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Return to NewYork-Presbyterian Vascular Residency Program Expanded To Include Columbia University Medical Center Overview

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NewYork-Presbyterian Vascular Residency Program Expanded To Include Columbia University Medical Center

Program Now Offers One of the Largest Faculty and Most Robust Endovascular Training Experiences in U.S.

NEW YORK (Sep 9, 2004)

The vascular surgery residency program at NewYork-Presbyterian Hospital has been expanded to include the Columbia University Medical Center campus, along with the Weill Cornell Medical Center campus, as a clinical training site. As a result of the change — which was approved by the Accreditation Council for Graduate Medical Education (ACGME) — the program will have one of the largest number of teaching staff, and one of the most robust and diverse endovascular training experiences in the U.S.

"This expansion is very exciting and adds tremendous breadth and depth to our program. We can now offer trainees a broader and more varied learning experience by virtue of the combined case volumes and the clinical diversity provided by the two medical centers," says Dr. Craig Kent, the program's director, Chief of the Division of Vascular Surgery at NewYork-Presbyterian Hospital, and Professor of Surgery at Weill Cornell Medical College and Columbia University College of Physicians & Surgeons.

Vascular surgery residents will spend an equal amount of time at each campus working with the 11-member vascular surgery faculty. Using state-of-the-art endovascular procedure suites and the latest investigational devices, they will be trained in procedures such as carotid stenting and endograft repair of aortic aneurysms. Assisting in both minimally invasive and traditional surgical procedures, residents will treat such conditions as abdominal aortic aneurysm, arterial occlusive disease (a leading cause of amputation and kidney failure), and carotid stenosis (a leading cause of stroke).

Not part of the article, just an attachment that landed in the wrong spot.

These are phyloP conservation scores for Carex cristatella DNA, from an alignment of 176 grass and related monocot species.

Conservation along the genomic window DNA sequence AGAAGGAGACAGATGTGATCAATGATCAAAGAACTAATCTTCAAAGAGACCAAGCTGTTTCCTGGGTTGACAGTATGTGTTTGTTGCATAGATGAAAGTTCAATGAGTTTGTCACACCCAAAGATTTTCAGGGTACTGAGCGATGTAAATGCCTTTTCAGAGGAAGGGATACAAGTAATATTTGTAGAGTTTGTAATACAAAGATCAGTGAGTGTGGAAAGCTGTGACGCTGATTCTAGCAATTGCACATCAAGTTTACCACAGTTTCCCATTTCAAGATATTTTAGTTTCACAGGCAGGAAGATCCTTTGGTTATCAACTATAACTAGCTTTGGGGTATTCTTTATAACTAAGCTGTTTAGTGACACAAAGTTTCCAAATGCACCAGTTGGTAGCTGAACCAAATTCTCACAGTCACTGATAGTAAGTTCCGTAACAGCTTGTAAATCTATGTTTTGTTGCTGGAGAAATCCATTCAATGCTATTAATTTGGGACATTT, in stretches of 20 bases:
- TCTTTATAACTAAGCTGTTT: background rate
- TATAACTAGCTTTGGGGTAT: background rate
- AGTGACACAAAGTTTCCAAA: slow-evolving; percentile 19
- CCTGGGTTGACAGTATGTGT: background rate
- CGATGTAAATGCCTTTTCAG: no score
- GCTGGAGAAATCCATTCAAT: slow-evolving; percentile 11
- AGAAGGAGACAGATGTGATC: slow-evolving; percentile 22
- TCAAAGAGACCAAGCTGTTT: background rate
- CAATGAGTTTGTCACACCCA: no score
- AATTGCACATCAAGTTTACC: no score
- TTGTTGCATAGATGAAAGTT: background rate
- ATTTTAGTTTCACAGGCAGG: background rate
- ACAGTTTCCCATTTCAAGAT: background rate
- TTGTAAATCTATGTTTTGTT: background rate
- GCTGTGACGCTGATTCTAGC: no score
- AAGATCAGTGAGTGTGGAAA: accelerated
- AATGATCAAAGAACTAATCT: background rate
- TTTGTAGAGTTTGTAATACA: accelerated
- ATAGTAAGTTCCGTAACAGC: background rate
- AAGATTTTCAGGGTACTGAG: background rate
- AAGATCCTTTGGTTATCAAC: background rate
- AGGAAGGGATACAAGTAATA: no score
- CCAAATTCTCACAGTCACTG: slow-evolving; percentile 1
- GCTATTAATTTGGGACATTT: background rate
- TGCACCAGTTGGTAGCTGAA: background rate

The program has also been approved by ACGME to increase the length of training from one to two years, and to increase the number of residents at each level from one to two. These modifications "will allow us to train greater numbers of specialized vascular surgeons, enabling us to better serve the increasing number of patients with vascular disease," said Dr. Kent. "With the field advancing at a rapid rate — and new tools and techniques increasingly at our disposal — vascular surgeons can now offer minimally invasive approaches for most forms of vascular disease.

About NewYork-Presbyterian Hospital

NewYork-Presbyterian Hospital — based in New York City — is the largest not-for-profit, non-sectarian hospital in the country, with 2,397 beds. It provides state-of-the-art inpatient, ambulatory, and preventive care in all areas of medicine at five major centers: NewYork-Presbyterian Hospital/Weill Cornell Medical Center, NewYork-Presbyterian Hospital/Columbia University Medical Center, Children's Hospital of NewYork-Presbyterian, The Allen Pavilion, and The Westchester Division. One of the largest and most comprehensive health-care institutions in the world, the Hospital is committed to excellence in patient care, research, education, and community service. It consistently ranks as one of the top hospitals in the country in U.S.News & World Report's guide to "America's Best Hospitals," in New York magazine's Best Doctors issue, in Solucient's top 15 major teaching hospitals, and in many other leading surveys. The Hospital has academic affiliations with two of the country's leading medical colleges: Joan and Sanford I. Weill Medical College of Cornell University and Columbia University College of Physicians & Surgeons.

The NewYork-Presbyterian Healthcare System — which includes acute-care and community hospitals, long-term care facilities, ambulatory sites, and specialty institutes — is committed to providing high-quality, cost-effective, and conveniently accessible care to communities throughout the tri-state metropolitan region. The System serves one in four patients in the New York metropolitan area.

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